Sunday, February 1, 2009

Space And Place Part 2: In "BIG" Novels.

Here I want to talk about great big novels that have become working models for what I'm trying to write. Trying to write is the key phrase.

I want to mention four of the longer works I read in the last three or four years: Shantaram, Dhalgren, Little, Big, and The Royal Family, novels that respectively evoke the underworld and slums of India, a dystopic Midwestern-Berserk America, a supernatural New England and a gritty, crime-ridden San Francisco.

Three of them are by American authors and are deliberately, vividly, and strangely about America, or what remains of that myth in our collective imagination. Shantaram is by an Australian and is about India but is really a universal tale of personal redemption, at least by my standards.

(Katy said I'm a graphomaniac, which might explain the long-winded flavor of these blog rants.
It might also explain my love for big novels.)

Big novels are like big cities and many of the big novels I've read in the last couple years, or at least the ones that have influenced me the most are books where imagined spaces become major characters in themselves.

These four books are perfect examples of this kind of textual world-making:

In Dhalgren, the city-scape that you'll never forget is Bellona, a perpetually fogged-over, rubble-strewn, bombed-out, shape-shifting city where some unnamed calamity has occurred and people live there like squatters and criminals.

In Little, Big, the eccentric, Edwardian estate of Edgewood, with all its complicated facades, evocative gardens, unquantifiable square feet and demonic edges, is the chimerical gateway to the Fairy World, or so it would seem.

Shantaram, India is made into the most fascinating, terrifying and seductive character ever. A quick read too, its that gripping.

The Royal Family
is a sex-and-drug noir set in San Francisco's Tenderloin with some asides in the most disturbing Las Vegas circus you can possibly imagine.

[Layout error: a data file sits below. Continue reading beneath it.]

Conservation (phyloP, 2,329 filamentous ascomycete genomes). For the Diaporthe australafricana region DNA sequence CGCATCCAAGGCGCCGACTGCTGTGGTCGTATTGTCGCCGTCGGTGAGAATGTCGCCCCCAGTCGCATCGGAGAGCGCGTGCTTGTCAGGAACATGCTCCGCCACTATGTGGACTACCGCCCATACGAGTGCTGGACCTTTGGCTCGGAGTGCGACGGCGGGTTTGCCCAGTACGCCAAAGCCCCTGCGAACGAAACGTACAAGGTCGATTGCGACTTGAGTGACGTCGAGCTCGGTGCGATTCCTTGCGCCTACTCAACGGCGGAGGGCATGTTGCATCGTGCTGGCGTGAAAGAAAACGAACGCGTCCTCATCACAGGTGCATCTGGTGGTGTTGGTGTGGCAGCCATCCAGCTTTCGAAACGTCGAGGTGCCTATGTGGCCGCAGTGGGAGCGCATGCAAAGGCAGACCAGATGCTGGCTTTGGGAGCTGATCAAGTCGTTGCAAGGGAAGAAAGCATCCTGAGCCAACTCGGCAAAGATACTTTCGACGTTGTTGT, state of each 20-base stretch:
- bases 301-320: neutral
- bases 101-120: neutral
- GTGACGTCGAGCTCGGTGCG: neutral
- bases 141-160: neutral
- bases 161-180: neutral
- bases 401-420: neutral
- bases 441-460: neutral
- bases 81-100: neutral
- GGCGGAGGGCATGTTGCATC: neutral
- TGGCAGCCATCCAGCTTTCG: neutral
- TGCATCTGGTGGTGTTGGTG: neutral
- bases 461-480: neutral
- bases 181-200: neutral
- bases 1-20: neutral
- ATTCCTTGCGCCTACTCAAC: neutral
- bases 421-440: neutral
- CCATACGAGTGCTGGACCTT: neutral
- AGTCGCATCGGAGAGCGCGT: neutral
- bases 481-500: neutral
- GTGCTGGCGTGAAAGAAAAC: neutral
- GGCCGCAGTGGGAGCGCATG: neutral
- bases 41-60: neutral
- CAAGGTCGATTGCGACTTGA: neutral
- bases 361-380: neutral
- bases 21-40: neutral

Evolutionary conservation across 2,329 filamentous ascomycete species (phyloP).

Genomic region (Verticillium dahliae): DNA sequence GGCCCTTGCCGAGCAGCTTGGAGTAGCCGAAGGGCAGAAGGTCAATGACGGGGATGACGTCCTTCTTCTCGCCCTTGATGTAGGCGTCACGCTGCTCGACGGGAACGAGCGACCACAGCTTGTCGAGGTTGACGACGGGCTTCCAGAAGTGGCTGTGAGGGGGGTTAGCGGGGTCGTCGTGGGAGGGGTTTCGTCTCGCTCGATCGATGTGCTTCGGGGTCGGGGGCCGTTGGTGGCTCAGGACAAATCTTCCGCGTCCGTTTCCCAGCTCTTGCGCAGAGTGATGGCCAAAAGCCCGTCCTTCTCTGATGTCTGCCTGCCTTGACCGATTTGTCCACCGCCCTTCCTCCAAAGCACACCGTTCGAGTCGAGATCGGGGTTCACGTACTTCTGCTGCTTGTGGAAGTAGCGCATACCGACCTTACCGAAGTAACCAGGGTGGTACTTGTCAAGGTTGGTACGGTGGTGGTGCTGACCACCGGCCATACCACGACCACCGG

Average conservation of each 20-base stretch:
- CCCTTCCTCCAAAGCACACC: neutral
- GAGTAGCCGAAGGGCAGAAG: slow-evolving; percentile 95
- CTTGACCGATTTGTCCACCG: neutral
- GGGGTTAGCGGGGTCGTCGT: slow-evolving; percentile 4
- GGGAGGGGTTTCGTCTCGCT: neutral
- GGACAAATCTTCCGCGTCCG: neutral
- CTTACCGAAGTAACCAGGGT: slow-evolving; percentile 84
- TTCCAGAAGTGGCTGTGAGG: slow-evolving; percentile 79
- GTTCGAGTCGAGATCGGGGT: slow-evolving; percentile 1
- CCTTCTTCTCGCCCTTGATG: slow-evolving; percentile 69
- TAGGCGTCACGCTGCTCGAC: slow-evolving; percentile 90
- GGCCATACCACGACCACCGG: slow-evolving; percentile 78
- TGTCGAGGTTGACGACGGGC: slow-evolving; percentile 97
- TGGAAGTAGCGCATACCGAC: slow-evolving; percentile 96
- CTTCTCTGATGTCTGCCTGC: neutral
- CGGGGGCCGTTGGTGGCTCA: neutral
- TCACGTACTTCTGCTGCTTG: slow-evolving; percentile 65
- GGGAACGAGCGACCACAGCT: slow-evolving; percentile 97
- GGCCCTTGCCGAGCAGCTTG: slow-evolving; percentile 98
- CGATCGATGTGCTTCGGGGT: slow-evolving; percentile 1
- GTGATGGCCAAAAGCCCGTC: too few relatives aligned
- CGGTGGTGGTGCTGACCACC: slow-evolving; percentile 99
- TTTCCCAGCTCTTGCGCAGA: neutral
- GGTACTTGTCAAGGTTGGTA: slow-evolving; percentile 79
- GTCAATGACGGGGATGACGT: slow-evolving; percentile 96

ALL of these fictional environments are tantalizingly real, even if they are all also extremely strange.

I read these four in the last few years, living in San Francisco and Oakland, right when I felt like I figured out what I really wanted to write about and had developed stronger editorial discipline as well as a sense of bravery in exploring things that were dark and difficult. Not that knowing makes you any more productive. (Not that heartbreak makes you any wiser the next time either.) Much of my desktop, both hard-wood and computer, is littered with unfinished projects.

I am somewhat certain that I'm on the right creative track. I feel at least perpetually inspired. And much of this is due to the influence of these four novels, three of which: Delany's Dhalgren, Crowley's Little, Big and Vollmann's The Royal Family I would love to write some critical study about. Besides the fact that two of them detail with some pretty unsavory aspects of urban life, they all read like equally enchanting experiments in a kind of American magical realism. Although fantasy, sci-fi, pulp, erotica, journalism, cut-up, adventure, fairy-tale, magic, and picaresque all play a part too.